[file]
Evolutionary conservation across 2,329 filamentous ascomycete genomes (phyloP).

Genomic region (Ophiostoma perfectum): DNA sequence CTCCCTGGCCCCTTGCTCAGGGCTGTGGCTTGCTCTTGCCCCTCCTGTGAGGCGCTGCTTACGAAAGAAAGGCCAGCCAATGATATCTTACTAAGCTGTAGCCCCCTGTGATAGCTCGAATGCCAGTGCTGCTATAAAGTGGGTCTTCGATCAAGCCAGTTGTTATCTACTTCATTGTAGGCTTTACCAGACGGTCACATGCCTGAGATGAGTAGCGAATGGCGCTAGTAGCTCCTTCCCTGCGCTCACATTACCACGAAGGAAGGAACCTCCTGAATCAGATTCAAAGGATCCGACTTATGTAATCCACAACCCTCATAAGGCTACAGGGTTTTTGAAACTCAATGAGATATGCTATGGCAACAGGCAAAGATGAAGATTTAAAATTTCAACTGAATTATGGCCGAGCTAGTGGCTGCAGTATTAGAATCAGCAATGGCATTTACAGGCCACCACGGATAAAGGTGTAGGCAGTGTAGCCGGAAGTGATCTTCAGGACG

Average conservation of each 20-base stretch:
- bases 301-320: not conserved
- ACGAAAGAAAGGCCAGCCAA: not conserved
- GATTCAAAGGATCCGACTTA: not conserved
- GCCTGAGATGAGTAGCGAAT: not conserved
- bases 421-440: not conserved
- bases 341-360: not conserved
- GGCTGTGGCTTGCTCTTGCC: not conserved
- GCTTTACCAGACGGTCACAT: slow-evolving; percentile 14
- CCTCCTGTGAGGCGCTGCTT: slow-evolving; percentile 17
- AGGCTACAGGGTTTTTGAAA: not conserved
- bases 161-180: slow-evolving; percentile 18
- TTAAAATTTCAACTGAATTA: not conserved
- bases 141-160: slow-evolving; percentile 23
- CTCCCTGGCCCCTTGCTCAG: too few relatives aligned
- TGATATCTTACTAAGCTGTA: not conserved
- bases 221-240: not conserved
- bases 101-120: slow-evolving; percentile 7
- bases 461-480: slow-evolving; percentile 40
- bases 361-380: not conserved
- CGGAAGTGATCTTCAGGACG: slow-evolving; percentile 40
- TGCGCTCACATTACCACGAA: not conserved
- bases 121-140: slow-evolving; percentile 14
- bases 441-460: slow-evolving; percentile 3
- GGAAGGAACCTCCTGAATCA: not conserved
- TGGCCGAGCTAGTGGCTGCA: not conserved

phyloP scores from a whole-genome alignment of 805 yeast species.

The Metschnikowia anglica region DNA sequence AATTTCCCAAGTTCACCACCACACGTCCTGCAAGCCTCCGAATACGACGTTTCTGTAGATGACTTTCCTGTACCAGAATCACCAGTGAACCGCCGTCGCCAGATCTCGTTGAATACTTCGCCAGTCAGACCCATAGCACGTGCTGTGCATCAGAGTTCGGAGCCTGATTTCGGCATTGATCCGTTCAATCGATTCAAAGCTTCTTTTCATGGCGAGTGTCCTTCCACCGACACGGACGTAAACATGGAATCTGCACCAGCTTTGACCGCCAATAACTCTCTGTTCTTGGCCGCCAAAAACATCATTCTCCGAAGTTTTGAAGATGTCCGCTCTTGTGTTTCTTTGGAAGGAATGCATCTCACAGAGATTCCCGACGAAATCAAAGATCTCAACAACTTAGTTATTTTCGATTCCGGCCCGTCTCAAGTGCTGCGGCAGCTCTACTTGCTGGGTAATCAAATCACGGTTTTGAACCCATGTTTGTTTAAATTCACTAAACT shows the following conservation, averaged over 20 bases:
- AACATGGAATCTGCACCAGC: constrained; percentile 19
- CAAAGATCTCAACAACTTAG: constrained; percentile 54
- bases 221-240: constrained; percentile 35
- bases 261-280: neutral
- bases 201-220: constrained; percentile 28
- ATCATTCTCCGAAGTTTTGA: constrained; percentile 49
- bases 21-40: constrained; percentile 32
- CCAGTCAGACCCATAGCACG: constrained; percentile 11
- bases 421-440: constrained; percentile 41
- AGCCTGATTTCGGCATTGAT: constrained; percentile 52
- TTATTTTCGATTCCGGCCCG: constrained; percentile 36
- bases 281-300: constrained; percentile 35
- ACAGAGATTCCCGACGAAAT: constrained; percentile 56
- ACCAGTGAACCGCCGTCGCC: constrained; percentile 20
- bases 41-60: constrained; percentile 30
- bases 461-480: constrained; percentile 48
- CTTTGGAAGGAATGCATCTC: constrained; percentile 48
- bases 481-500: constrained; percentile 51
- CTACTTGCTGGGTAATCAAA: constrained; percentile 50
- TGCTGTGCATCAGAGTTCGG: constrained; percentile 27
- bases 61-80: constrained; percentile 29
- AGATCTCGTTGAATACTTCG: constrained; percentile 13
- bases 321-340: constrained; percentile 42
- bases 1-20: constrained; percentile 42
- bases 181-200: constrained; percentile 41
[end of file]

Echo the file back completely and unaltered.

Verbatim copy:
Evolutionary conservation across 2,329 filamentous ascomycete genomes (phyloP).

Genomic region (Ophiostoma perfectum): DNA sequence CTCCCTGGCCCCTTGCTCAGGGCTGTGGCTTGCTCTTGCCCCTCCTGTGAGGCGCTGCTTACGAAAGAAAGGCCAGCCAATGATATCTTACTAAGCTGTAGCCCCCTGTGATAGCTCGAATGCCAGTGCTGCTATAAAGTGGGTCTTCGATCAAGCCAGTTGTTATCTACTTCATTGTAGGCTTTACCAGACGGTCACATGCCTGAGATGAGTAGCGAATGGCGCTAGTAGCTCCTTCCCTGCGCTCACATTACCACGAAGGAAGGAACCTCCTGAATCAGATTCAAAGGATCCGACTTATGTAATCCACAACCCTCATAAGGCTACAGGGTTTTTGAAACTCAATGAGATATGCTATGGCAACAGGCAAAGATGAAGATTTAAAATTTCAACTGAATTATGGCCGAGCTAGTGGCTGCAGTATTAGAATCAGCAATGGCATTTACAGGCCACCACGGATAAAGGTGTAGGCAGTGTAGCCGGAAGTGATCTTCAGGACG

Average conservation of each 20-base stretch:
- bases 301-320: not conserved
- ACGAAAGAAAGGCCAGCCAA: not conserved
- GATTCAAAGGATCCGACTTA: not conserved
- GCCTGAGATGAGTAGCGAAT: not conserved
- bases 421-440: not conserved
- bases 341-360: not conserved
- GGCTGTGGCTTGCTCTTGCC: not conserved
- GCTTTACCAGACGGTCACAT: slow-evolving; percentile 14
- CCTCCTGTGAGGCGCTGCTT: slow-evolving; percentile 17
- AGGCTACAGGGTTTTTGAAA: not conserved
- bases 161-180: slow-evolving; percentile 18
- TTAAAATTTCAACTGAATTA: not conserved
- bases 141-160: slow-evolving; percentile 23
- CTCCCTGGCCCCTTGCTCAG: too few relatives aligned
- TGATATCTTACTAAGCTGTA: not conserved
- bases 221-240: not conserved
- bases 101-120: slow-evolving; percentile 7
- bases 461-480: slow-evolving; percentile 40
- bases 361-380: not conserved
- CGGAAGTGATCTTCAGGACG: slow-evolving; percentile 40
- TGCGCTCACATTACCACGAA: not conserved
- bases 121-140: slow-evolving; percentile 14
- bases 441-460: slow-evolving; percentile 3
- GGAAGGAACCTCCTGAATCA: not conserved
- TGGCCGAGCTAGTGGCTGCA: not conserved

phyloP scores from a whole-genome alignment of 805 yeast species.

The Metschnikowia anglica region DNA sequence AATTTCCCAAGTTCACCACCACACGTCCTGCAAGCCTCCGAATACGACGTTTCTGTAGATGACTTTCCTGTACCAGAATCACCAGTGAACCGCCGTCGCCAGATCTCGTTGAATACTTCGCCAGTCAGACCCATAGCACGTGCTGTGCATCAGAGTTCGGAGCCTGATTTCGGCATTGATCCGTTCAATCGATTCAAAGCTTCTTTTCATGGCGAGTGTCCTTCCACCGACACGGACGTAAACATGGAATCTGCACCAGCTTTGACCGCCAATAACTCTCTGTTCTTGGCCGCCAAAAACATCATTCTCCGAAGTTTTGAAGATGTCCGCTCTTGTGTTTCTTTGGAAGGAATGCATCTCACAGAGATTCCCGACGAAATCAAAGATCTCAACAACTTAGTTATTTTCGATTCCGGCCCGTCTCAAGTGCTGCGGCAGCTCTACTTGCTGGGTAATCAAATCACGGTTTTGAACCCATGTTTGTTTAAATTCACTAAACT shows the following conservation, averaged over 20 bases:
- AACATGGAATCTGCACCAGC: constrained; percentile 19
- CAAAGATCTCAACAACTTAG: constrained; percentile 54
- bases 221-240: constrained; percentile 35
- bases 261-280: neutral
- bases 201-220: constrained; percentile 28
- ATCATTCTCCGAAGTTTTGA: constrained; percentile 49
- bases 21-40: constrained; percentile 32
- CCAGTCAGACCCATAGCACG: constrained; percentile 11
- bases 421-440: constrained; percentile 41
- AGCCTGATTTCGGCATTGAT: constrained; percentile 52
- TTATTTTCGATTCCGGCCCG: constrained; percentile 36
- bases 281-300: constrained; percentile 35
- ACAGAGATTCCCGACGAAAT: constrained; percentile 56
- ACCAGTGAACCGCCGTCGCC: constrained; percentile 20
- bases 41-60: constrained; percentile 30
- bases 461-480: constrained; percentile 48
- CTTTGGAAGGAATGCATCTC: constrained; percentile 48
- bases 481-500: constrained; percentile 51
- CTACTTGCTGGGTAATCAAA: constrained; percentile 50
- TGCTGTGCATCAGAGTTCGG: constrained; percentile 27
- bases 61-80: constrained; percentile 29
- AGATCTCGTTGAATACTTCG: constrained; percentile 13
- bases 321-340: constrained; percentile 42
- bases 1-20: constrained; percentile 42
- bases 181-200: constrained; percentile 41